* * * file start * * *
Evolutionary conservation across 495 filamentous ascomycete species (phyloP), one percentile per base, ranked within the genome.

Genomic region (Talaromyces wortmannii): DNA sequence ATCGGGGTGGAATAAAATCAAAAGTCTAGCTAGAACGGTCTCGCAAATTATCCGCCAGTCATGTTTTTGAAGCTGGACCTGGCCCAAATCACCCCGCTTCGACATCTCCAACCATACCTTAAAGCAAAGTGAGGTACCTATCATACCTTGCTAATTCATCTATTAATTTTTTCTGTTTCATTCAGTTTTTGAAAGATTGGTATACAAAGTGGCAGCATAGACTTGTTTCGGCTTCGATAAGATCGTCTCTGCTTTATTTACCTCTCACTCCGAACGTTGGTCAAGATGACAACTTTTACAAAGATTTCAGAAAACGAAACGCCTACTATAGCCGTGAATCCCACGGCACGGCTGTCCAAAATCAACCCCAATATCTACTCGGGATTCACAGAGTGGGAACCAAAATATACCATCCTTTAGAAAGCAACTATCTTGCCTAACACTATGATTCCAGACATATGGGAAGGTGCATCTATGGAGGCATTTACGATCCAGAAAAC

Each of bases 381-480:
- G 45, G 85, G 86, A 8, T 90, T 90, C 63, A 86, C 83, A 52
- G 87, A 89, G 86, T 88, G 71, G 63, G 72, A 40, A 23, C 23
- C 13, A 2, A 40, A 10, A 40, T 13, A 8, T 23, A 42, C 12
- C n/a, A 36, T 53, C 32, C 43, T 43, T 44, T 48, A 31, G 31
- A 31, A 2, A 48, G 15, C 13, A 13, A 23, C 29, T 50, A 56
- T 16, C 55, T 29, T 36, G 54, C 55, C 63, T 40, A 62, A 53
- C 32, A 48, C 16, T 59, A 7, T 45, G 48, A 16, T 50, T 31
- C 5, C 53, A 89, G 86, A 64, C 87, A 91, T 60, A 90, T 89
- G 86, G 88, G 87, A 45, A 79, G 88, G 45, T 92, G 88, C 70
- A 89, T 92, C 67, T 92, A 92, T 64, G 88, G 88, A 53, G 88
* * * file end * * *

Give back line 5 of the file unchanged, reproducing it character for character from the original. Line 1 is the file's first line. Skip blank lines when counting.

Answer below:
- G 87, A 89, G 86, T 88, G 71, G 63, G 72, A 40, A 23, C 23